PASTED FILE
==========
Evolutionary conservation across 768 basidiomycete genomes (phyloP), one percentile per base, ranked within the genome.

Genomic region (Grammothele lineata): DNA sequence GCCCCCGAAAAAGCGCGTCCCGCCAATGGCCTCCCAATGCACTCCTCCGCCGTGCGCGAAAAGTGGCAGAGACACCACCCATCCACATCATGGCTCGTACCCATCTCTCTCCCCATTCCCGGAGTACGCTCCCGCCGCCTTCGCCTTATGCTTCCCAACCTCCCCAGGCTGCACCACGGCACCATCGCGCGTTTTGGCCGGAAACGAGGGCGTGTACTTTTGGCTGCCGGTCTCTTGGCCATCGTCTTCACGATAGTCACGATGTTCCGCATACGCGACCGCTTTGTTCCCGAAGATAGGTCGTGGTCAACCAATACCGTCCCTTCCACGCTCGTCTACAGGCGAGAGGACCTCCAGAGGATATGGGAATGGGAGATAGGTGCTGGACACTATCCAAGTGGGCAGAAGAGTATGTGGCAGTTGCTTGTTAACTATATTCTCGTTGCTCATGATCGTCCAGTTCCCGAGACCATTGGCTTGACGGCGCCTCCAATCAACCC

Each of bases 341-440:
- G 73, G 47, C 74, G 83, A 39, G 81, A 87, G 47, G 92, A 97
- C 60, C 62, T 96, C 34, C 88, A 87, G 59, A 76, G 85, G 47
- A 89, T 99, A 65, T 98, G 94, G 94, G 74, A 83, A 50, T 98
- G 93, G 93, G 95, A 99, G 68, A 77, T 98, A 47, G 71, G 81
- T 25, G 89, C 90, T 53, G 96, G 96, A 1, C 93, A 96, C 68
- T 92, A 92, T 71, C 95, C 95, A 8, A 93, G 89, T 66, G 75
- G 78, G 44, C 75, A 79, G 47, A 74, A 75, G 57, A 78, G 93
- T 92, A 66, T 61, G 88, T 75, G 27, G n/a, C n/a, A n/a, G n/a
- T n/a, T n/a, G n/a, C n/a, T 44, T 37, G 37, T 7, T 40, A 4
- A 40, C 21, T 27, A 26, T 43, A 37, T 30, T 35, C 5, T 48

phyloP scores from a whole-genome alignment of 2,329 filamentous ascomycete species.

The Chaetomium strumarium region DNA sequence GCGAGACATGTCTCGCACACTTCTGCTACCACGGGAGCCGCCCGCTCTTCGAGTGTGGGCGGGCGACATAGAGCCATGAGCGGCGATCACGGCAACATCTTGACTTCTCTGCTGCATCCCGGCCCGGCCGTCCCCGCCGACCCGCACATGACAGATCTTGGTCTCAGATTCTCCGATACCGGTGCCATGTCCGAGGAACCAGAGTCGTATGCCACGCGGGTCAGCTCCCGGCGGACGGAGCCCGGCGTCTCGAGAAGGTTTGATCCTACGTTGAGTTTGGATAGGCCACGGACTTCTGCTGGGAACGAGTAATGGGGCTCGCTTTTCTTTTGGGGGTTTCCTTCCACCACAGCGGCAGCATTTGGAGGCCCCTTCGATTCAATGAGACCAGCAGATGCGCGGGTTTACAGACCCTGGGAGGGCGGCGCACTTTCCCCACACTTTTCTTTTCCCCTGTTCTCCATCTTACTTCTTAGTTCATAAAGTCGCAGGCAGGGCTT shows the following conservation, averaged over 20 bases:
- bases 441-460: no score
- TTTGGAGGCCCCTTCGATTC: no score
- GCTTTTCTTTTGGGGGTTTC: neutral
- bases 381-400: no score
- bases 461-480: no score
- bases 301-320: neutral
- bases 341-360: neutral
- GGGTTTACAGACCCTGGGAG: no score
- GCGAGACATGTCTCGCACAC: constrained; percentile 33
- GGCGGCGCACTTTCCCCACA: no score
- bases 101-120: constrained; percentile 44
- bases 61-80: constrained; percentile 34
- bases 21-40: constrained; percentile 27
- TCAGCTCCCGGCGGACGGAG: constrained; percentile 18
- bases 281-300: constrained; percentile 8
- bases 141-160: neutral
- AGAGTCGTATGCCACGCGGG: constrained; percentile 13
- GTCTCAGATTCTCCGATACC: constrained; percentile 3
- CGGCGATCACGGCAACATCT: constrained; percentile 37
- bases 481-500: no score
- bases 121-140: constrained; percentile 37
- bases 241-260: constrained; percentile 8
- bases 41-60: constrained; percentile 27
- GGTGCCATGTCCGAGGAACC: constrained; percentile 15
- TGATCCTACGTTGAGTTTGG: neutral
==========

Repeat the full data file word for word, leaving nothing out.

Evolutionary conservation across 768 basidiomycete genomes (phyloP), one percentile per base, ranked within the genome.

Genomic region (Grammothele lineata): DNA sequence GCCCCCGAAAAAGCGCGTCCCGCCAATGGCCTCCCAATGCACTCCTCCGCCGTGCGCGAAAAGTGGCAGAGACACCACCCATCCACATCATGGCTCGTACCCATCTCTCTCCCCATTCCCGGAGTACGCTCCCGCCGCCTTCGCCTTATGCTTCCCAACCTCCCCAGGCTGCACCACGGCACCATCGCGCGTTTTGGCCGGAAACGAGGGCGTGTACTTTTGGCTGCCGGTCTCTTGGCCATCGTCTTCACGATAGTCACGATGTTCCGCATACGCGACCGCTTTGTTCCCGAAGATAGGTCGTGGTCAACCAATACCGTCCCTTCCACGCTCGTCTACAGGCGAGAGGACCTCCAGAGGATATGGGAATGGGAGATAGGTGCTGGACACTATCCAAGTGGGCAGAAGAGTATGTGGCAGTTGCTTGTTAACTATATTCTCGTTGCTCATGATCGTCCAGTTCCCGAGACCATTGGCTTGACGGCGCCTCCAATCAACCC

Each of bases 341-440:
- G 73, G 47, C 74, G 83, A 39, G 81, A 87, G 47, G 92, A 97
- C 60, C 62, T 96, C 34, C 88, A 87, G 59, A 76, G 85, G 47
- A 89, T 99, A 65, T 98, G 94, G 94, G 74, A 83, A 50, T 98
- G 93, G 93, G 95, A 99, G 68, A 77, T 98, A 47, G 71, G 81
- T 25, G 89, C 90, T 53, G 96, G 96, A 1, C 93, A 96, C 68
- T 92, A 92, T 71, C 95, C 95, A 8, A 93, G 89, T 66, G 75
- G 78, G 44, C 75, A 79, G 47, A 74, A 75, G 57, A 78, G 93
- T 92, A 66, T 61, G 88, T 75, G 27, G n/a, C n/a, A n/a, G n/a
- T n/a, T n/a, G n/a, C n/a, T 44, T 37, G 37, T 7, T 40, A 4
- A 40, C 21, T 27, A 26, T 43, A 37, T 30, T 35, C 5, T 48

phyloP scores from a whole-genome alignment of 2,329 filamentous ascomycete species.

The Chaetomium strumarium region DNA sequence GCGAGACATGTCTCGCACACTTCTGCTACCACGGGAGCCGCCCGCTCTTCGAGTGTGGGCGGGCGACATAGAGCCATGAGCGGCGATCACGGCAACATCTTGACTTCTCTGCTGCATCCCGGCCCGGCCGTCCCCGCCGACCCGCACATGACAGATCTTGGTCTCAGATTCTCCGATACCGGTGCCATGTCCGAGGAACCAGAGTCGTATGCCACGCGGGTCAGCTCCCGGCGGACGGAGCCCGGCGTCTCGAGAAGGTTTGATCCTACGTTGAGTTTGGATAGGCCACGGACTTCTGCTGGGAACGAGTAATGGGGCTCGCTTTTCTTTTGGGGGTTTCCTTCCACCACAGCGGCAGCATTTGGAGGCCCCTTCGATTCAATGAGACCAGCAGATGCGCGGGTTTACAGACCCTGGGAGGGCGGCGCACTTTCCCCACACTTTTCTTTTCCCCTGTTCTCCATCTTACTTCTTAGTTCATAAAGTCGCAGGCAGGGCTT shows the following conservation, averaged over 20 bases:
- bases 441-460: no score
- TTTGGAGGCCCCTTCGATTC: no score
- GCTTTTCTTTTGGGGGTTTC: neutral
- bases 381-400: no score
- bases 461-480: no score
- bases 301-320: neutral
- bases 341-360: neutral
- GGGTTTACAGACCCTGGGAG: no score
- GCGAGACATGTCTCGCACAC: constrained; percentile 33
- GGCGGCGCACTTTCCCCACA: no score
- bases 101-120: constrained; percentile 44
- bases 61-80: constrained; percentile 34
- bases 21-40: constrained; percentile 27
- TCAGCTCCCGGCGGACGGAG: constrained; percentile 18
- bases 281-300: constrained; percentile 8
- bases 141-160: neutral
- AGAGTCGTATGCCACGCGGG: constrained; percentile 13
- GTCTCAGATTCTCCGATACC: constrained; percentile 3
- CGGCGATCACGGCAACATCT: constrained; percentile 37
- bases 481-500: no score
- bases 121-140: constrained; percentile 37
- bases 241-260: constrained; percentile 8
- bases 41-60: constrained; percentile 27
- GGTGCCATGTCCGAGGAACC: constrained; percentile 15
- TGATCCTACGTTGAGTTTGG: neutral